Animations are supported by all prototyping tools except HotGloo. However, proto.io is clearly best suited for this purpose, as it is very easy to animate between different states and the settings for this are made via a timeline.
To simulate more complex interactions, data must often be stored in variables and passed from screen to screen. This is easily possible with Axure, JustinMind and proto.io. Axure and Justinmind also support conditional interactions, so that certain states can be checked in order to then execute different actions depending on the state.
Prototyping tools’ Support for different devices
Basically, all prototyping tools support different devices such as smartphones and tablets. This is usually done by selecting the device when creating a project. Responsive websites, on the other hand, are only supported by Axure and Justinmind, but in both cases rather rudimentarily.
For touch devices, corresponding gestures are also essential. Unfortunately, HotGloo does not support these, so it is only recommended for mobile prototypes to a very limited extent.
Axure, Justinmind and proto.io also offer special apps with which the prototypes can then be displayed very easily on the actual device. This makes it possible, for example, to conduct usability tests without much effort.
Nowadays, it is often no longer a single designer who works on UX design in a quiet room, but rather different team members working together. A prototyping tool should also support feedback loops with customers or colleagues in the best possible way.
So it’s not surprising that all 5 prototyping tools offer collaboration features. In Axure and Justinmind, team projects can be used so that several people can work on a prototype in parallel and it always stays up to date. The other, web-based tools have the prototypes in the cloud anyway, so this is not a problem. With the exception of proto.io, it is even possible to work with all tools with several people at the same time.
Team projects offer another advantage in Axure and Justinmind: different versions are created so that changes can be tracked and undone.
All tools allow the prototype to be published so that other users can view and comment on it.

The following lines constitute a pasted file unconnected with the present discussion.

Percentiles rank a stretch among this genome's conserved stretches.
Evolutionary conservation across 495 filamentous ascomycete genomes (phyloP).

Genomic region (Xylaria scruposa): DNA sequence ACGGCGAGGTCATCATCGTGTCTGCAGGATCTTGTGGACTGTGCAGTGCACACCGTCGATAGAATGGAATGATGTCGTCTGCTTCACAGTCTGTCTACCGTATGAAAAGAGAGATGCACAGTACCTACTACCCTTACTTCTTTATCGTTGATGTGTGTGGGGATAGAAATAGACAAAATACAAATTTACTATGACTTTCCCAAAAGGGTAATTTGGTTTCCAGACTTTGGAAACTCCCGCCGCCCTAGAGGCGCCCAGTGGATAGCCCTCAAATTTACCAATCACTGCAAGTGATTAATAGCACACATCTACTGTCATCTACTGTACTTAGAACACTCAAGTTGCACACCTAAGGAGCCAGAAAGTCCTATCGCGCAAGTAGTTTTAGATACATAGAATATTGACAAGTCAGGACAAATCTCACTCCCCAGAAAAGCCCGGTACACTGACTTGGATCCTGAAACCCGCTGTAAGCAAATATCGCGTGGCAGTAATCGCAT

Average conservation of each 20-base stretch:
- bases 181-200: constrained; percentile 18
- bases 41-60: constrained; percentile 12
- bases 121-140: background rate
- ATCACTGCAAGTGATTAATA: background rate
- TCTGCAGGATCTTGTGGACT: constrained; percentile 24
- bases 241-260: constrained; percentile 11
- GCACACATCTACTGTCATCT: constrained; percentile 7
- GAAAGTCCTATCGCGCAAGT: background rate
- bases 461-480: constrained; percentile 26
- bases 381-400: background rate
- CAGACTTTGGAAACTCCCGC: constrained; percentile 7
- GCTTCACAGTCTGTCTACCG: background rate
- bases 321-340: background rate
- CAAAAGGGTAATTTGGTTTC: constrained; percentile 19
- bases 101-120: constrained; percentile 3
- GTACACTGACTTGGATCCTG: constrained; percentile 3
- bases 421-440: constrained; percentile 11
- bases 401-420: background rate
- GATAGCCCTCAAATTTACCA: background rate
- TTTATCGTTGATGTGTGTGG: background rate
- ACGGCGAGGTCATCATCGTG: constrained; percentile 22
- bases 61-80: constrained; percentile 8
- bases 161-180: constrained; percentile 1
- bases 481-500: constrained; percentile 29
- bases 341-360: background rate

Documentation and specification
If a specification document is to be generated directly from the prototype, for example as a basis for technical implementation, then only Axure and Justinmind are suitable. Here, a wide range of annotations can be used to document the prototype in detail. These can then be viewed in the browser or exported as a document, for example in Word.
Conclusion: Different prototyping tools for different requirements
As can be seen from this comparison, all prototyping tools have both advantages and disadvantages. There is no best tool, but only the right tool for a specific purpose.
The most comparable are Axure and Justinmind, both of which are clearly aimed at advanced users, as they offer a very wide range of functions and also enable very complex interactivity. Justinmind has slight advantages in handling data, team collaboration, and through the included libraries. Axure, on the other hand, is ahead in complex interactions and also offers a much larger and more helpful community. So it’s easier to learn Axure, such as with online courses or Axure training from professional vendors.
The other 3 prototyping tools also each serve specific needs
- Proto.io is especially suited for mobile prototypes with lots of animations.
- UXPin seeks to stand out with strong collaboration features and can also manage entire design projects beyond prototypes.
- HotGloo is especially aimed at beginners who don’t need high-fidelity design.
Thus, when choosing the right prototyping tool, it is most important to analyze your own needs. In addition, it is essential to test extensively beforehand. For this purpose, all tools described here offer free trial versions.
Adding to this view on prototyping, we have a variety of other ground-breaking tools and models. Register for the pre-launch of our book “How to Create Innovation”.